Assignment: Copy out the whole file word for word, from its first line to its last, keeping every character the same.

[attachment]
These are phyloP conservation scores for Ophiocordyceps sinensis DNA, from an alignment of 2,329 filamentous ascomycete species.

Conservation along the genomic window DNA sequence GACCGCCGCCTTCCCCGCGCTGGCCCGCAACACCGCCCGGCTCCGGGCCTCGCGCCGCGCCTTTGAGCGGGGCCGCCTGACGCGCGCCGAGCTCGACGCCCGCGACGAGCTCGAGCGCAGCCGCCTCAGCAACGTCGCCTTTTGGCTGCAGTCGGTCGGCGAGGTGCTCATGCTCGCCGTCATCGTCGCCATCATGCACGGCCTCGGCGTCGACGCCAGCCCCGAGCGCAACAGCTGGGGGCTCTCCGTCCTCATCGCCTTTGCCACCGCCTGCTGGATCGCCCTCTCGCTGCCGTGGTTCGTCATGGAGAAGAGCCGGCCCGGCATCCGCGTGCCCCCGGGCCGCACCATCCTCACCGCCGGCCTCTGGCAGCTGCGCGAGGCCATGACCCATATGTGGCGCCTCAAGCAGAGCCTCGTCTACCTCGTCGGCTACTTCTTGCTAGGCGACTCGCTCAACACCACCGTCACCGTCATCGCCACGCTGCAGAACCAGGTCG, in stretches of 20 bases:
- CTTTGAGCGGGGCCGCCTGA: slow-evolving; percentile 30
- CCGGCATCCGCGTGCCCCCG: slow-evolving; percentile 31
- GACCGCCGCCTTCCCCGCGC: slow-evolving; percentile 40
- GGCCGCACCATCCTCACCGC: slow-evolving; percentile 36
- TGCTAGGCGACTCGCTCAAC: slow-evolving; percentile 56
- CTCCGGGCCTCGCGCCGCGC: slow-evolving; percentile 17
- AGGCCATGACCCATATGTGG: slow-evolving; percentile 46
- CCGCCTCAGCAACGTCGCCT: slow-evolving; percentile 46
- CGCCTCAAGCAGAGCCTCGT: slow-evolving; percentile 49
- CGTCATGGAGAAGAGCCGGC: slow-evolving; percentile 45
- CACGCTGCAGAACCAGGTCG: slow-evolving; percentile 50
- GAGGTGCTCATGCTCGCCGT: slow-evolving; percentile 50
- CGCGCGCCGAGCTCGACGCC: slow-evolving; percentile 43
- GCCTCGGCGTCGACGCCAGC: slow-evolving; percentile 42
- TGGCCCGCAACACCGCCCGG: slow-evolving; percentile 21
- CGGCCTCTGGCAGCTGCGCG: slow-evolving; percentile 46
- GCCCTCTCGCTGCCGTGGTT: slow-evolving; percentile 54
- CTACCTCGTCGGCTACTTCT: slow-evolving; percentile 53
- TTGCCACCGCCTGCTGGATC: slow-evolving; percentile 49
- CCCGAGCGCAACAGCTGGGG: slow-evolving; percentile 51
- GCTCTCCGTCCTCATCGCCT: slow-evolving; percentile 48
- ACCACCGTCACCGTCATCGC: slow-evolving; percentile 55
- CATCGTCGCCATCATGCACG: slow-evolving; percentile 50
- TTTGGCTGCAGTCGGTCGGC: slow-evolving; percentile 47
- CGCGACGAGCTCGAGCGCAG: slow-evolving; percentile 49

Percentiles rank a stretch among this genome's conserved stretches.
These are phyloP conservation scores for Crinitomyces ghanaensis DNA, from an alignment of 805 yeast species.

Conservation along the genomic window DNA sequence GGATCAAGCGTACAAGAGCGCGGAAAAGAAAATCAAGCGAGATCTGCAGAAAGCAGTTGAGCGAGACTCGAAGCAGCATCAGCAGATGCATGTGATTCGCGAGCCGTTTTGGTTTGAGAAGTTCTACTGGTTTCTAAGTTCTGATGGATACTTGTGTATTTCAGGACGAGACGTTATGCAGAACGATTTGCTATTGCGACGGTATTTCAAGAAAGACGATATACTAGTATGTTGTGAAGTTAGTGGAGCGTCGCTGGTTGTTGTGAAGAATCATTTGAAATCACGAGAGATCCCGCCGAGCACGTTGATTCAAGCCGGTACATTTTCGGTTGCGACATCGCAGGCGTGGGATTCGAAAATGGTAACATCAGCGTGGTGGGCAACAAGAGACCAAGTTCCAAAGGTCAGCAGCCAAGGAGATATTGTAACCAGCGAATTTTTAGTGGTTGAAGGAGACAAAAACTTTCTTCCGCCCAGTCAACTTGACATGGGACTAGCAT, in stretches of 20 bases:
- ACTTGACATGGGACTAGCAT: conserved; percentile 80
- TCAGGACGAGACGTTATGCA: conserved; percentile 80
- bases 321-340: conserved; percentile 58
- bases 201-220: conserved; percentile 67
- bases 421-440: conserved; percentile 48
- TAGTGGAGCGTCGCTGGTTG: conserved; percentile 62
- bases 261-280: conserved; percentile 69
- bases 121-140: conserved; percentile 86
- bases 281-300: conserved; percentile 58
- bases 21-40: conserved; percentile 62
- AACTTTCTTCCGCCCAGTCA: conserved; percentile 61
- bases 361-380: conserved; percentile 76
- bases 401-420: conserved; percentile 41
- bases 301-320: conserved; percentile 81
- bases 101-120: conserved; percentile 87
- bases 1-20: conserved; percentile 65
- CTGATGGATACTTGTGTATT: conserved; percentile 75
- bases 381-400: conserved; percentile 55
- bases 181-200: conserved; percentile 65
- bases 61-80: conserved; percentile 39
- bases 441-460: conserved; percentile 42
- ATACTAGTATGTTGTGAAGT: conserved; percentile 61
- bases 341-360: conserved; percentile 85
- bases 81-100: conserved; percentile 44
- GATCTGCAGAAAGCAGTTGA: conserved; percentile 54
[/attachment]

These are phyloP conservation scores for Ophiocordyceps sinensis DNA, from an alignment of 2,329 filamentous ascomycete species.

Conservation along the genomic window DNA sequence GACCGCCGCCTTCCCCGCGCTGGCCCGCAACACCGCCCGGCTCCGGGCCTCGCGCCGCGCCTTTGAGCGGGGCCGCCTGACGCGCGCCGAGCTCGACGCCCGCGACGAGCTCGAGCGCAGCCGCCTCAGCAACGTCGCCTTTTGGCTGCAGTCGGTCGGCGAGGTGCTCATGCTCGCCGTCATCGTCGCCATCATGCACGGCCTCGGCGTCGACGCCAGCCCCGAGCGCAACAGCTGGGGGCTCTCCGTCCTCATCGCCTTTGCCACCGCCTGCTGGATCGCCCTCTCGCTGCCGTGGTTCGTCATGGAGAAGAGCCGGCCCGGCATCCGCGTGCCCCCGGGCCGCACCATCCTCACCGCCGGCCTCTGGCAGCTGCGCGAGGCCATGACCCATATGTGGCGCCTCAAGCAGAGCCTCGTCTACCTCGTCGGCTACTTCTTGCTAGGCGACTCGCTCAACACCACCGTCACCGTCATCGCCACGCTGCAGAACCAGGTCG, in stretches of 20 bases:
- CTTTGAGCGGGGCCGCCTGA: slow-evolving; percentile 30
- CCGGCATCCGCGTGCCCCCG: slow-evolving; percentile 31
- GACCGCCGCCTTCCCCGCGC: slow-evolving; percentile 40
- GGCCGCACCATCCTCACCGC: slow-evolving; percentile 36
- TGCTAGGCGACTCGCTCAAC: slow-evolving; percentile 56
- CTCCGGGCCTCGCGCCGCGC: slow-evolving; percentile 17
- AGGCCATGACCCATATGTGG: slow-evolving; percentile 46
- CCGCCTCAGCAACGTCGCCT: slow-evolving; percentile 46
- CGCCTCAAGCAGAGCCTCGT: slow-evolving; percentile 49
- CGTCATGGAGAAGAGCCGGC: slow-evolving; percentile 45
- CACGCTGCAGAACCAGGTCG: slow-evolving; percentile 50
- GAGGTGCTCATGCTCGCCGT: slow-evolving; percentile 50
- CGCGCGCCGAGCTCGACGCC: slow-evolving; percentile 43
- GCCTCGGCGTCGACGCCAGC: slow-evolving; percentile 42
- TGGCCCGCAACACCGCCCGG: slow-evolving; percentile 21
- CGGCCTCTGGCAGCTGCGCG: slow-evolving; percentile 46
- GCCCTCTCGCTGCCGTGGTT: slow-evolving; percentile 54
- CTACCTCGTCGGCTACTTCT: slow-evolving; percentile 53
- TTGCCACCGCCTGCTGGATC: slow-evolving; percentile 49
- CCCGAGCGCAACAGCTGGGG: slow-evolving; percentile 51
- GCTCTCCGTCCTCATCGCCT: slow-evolving; percentile 48
- ACCACCGTCACCGTCATCGC: slow-evolving; percentile 55
- CATCGTCGCCATCATGCACG: slow-evolving; percentile 50
- TTTGGCTGCAGTCGGTCGGC: slow-evolving; percentile 47
- CGCGACGAGCTCGAGCGCAG: slow-evolving; percentile 49

Percentiles rank a stretch among this genome's conserved stretches.
These are phyloP conservation scores for Crinitomyces ghanaensis DNA, from an alignment of 805 yeast species.

Conservation along the genomic window DNA sequence GGATCAAGCGTACAAGAGCGCGGAAAAGAAAATCAAGCGAGATCTGCAGAAAGCAGTTGAGCGAGACTCGAAGCAGCATCAGCAGATGCATGTGATTCGCGAGCCGTTTTGGTTTGAGAAGTTCTACTGGTTTCTAAGTTCTGATGGATACTTGTGTATTTCAGGACGAGACGTTATGCAGAACGATTTGCTATTGCGACGGTATTTCAAGAAAGACGATATACTAGTATGTTGTGAAGTTAGTGGAGCGTCGCTGGTTGTTGTGAAGAATCATTTGAAATCACGAGAGATCCCGCCGAGCACGTTGATTCAAGCCGGTACATTTTCGGTTGCGACATCGCAGGCGTGGGATTCGAAAATGGTAACATCAGCGTGGTGGGCAACAAGAGACCAAGTTCCAAAGGTCAGCAGCCAAGGAGATATTGTAACCAGCGAATTTTTAGTGGTTGAAGGAGACAAAAACTTTCTTCCGCCCAGTCAACTTGACATGGGACTAGCAT, in stretches of 20 bases:
- ACTTGACATGGGACTAGCAT: conserved; percentile 80
- TCAGGACGAGACGTTATGCA: conserved; percentile 80
- bases 321-340: conserved; percentile 58
- bases 201-220: conserved; percentile 67
- bases 421-440: conserved; percentile 48
- TAGTGGAGCGTCGCTGGTTG: conserved; percentile 62
- bases 261-280: conserved; percentile 69
- bases 121-140: conserved; percentile 86
- bases 281-300: conserved; percentile 58
- bases 21-40: conserved; percentile 62
- AACTTTCTTCCGCCCAGTCA: conserved; percentile 61
- bases 361-380: conserved; percentile 76
- bases 401-420: conserved; percentile 41
- bases 301-320: conserved; percentile 81
- bases 101-120: conserved; percentile 87
- bases 1-20: conserved; percentile 65
- CTGATGGATACTTGTGTATT: conserved; percentile 75
- bases 381-400: conserved; percentile 55
- bases 181-200: conserved; percentile 65
- bases 61-80: conserved; percentile 39
- bases 441-460: conserved; percentile 42
- ATACTAGTATGTTGTGAAGT: conserved; percentile 61
- bases 341-360: conserved; percentile 85
- bases 81-100: conserved; percentile 44
- GATCTGCAGAAAGCAGTTGA: conserved; percentile 54